A hi-tech drone tested in Britain and which could replace police helicopters will be flown in Canada to help save whales.
Welsh officers carried out trials with the Hermes 900 unmanned aerial vehicle (UAV) for exercises simulating missions which would normally be flown by force choppers.
The aircraft was also tested by the Maritime and Coastguard Agency for UK search and rescue missions in successful trials off Aberporth, West Wales.
But Canada’s government has bought one of the StarLiner “eye-in-the-sky” drones – similar to armed Reapers used by the RAF to blast ISIS terrorists in Syria – in its fight to protect North Atlantic right whales.
It will be used to “support maritime environmental protection missions in the Arctic and along the Canadian eastern and western coasts, as part of the Canadian National Aerial Surveillance Program”, according to manufacturer Elbit Systems.
The drone will examine “environmental impacts, including detection of oil pollution, ice patrol and reconnaissance and wildlife surveys”, the firm added.
Canadian Transport Minister Marc Garneau said: “Canada is committed to protecting our endangered species and our marine environment.
“Integrating remotely piloted aircraft into our fleet will make our surveillance operations more robust than ever.”
Fewer than 366 North Atlantic right whales are left in the western North Atlantic, and in the eastern part of the ocean scientists believe they may already be functionally extinct.
The giants can weigh up to 70 tonnes on average and grow to 52ft.
They have been described as “like tanks in the water – heavy, wide and dense”.
The aircraft brought in to protect them has a top speed of 137mph and a cruise speed of 70mph.
Its wing span is 49ft and can stay airborne for 36 hours and fly at 30,000ft.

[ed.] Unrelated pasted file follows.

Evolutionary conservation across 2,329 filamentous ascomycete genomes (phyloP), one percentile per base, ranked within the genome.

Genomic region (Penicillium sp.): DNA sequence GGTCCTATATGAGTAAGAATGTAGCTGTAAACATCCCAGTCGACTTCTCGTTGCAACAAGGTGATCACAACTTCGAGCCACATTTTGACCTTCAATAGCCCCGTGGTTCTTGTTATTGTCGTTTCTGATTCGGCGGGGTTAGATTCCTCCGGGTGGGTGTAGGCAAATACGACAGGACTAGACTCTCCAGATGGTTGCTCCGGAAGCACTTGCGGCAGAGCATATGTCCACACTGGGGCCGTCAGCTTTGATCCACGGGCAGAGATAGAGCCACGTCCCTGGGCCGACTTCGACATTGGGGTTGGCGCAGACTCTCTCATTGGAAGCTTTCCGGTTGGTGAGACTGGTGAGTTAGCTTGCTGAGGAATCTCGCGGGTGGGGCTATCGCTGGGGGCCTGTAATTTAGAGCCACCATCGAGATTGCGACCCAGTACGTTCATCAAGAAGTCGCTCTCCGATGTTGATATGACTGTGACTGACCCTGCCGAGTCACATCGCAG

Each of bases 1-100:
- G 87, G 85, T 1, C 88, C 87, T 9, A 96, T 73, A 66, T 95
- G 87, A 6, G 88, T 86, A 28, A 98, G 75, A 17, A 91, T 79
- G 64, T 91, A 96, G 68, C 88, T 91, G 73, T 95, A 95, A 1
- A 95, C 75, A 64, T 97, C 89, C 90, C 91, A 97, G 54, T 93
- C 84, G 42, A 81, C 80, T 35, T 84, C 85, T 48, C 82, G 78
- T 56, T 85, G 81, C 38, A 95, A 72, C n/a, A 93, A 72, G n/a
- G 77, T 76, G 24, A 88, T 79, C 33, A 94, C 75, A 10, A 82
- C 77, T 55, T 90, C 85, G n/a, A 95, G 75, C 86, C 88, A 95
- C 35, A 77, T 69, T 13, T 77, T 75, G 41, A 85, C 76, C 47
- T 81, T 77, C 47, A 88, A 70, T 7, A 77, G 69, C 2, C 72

A Transport Canada spokesman told the Mirror: “The drone will be used to support the National Aerial Surveillance Program in all its mandates, including pollution, fisheries monitoring, and wildlife survey.
“To date, Transport Canada has used drones to conduct a Beluga whale survey in Baffin Bay and North Atlantic right whale surveillance in the Gulf of St Lawrence.”
Industry insiders hope British authorities, which are examining potential aircraft for a new civilian-use drone contract, could see the benefits for beefing-up protections of maritime conservation zones around the UK coast.
One source said: “As the capabilities of UAVs develop, so do the opportunities to use them in exciting and positive ways.
“The defence industry has often led technological advances that positively benefit society, and this new, environmental protection angle is something that we should be proud of and encourage elsewhere.”
Experts also hailed the potential for non-military use.
Royal United Services Institute associate fellow Dr Alex Walmsley said the “extended range” of drones like StarLiner “makes them ideal for environmental protection tasks in extreme climates and over large geographic areas, such as fisheries protection, wildlife surveys and pollution detection”.
The drone, which weighs 1.1 tonne and is piloted remotely by two crew at a base, underwent British trials with the coastguard over the Irish Sea last autumn.
Elbit Systems said: “The demonstrations were run by the MCA and were designed to test the capabilities of using a UAS (unmanned aircraft system) to enhance search and rescue capabilities and the use of long-range unmanned capabilities in civilian airspace.
“Taking place off the west coast of Wales over the first two weeks of September, the Hermes 900 was able to fly advanced beyond line of sight missions into unsegregated and uncontrolled airspace, in full alignment with the UK Civil Aviation Authority.
“The success of these trials is a significant step forward in enhancing the capabilities of the MCA as they seek to improve the efficiency and effectiveness of its search and rescue operations while reducing the risk to MCA personnel in the field.”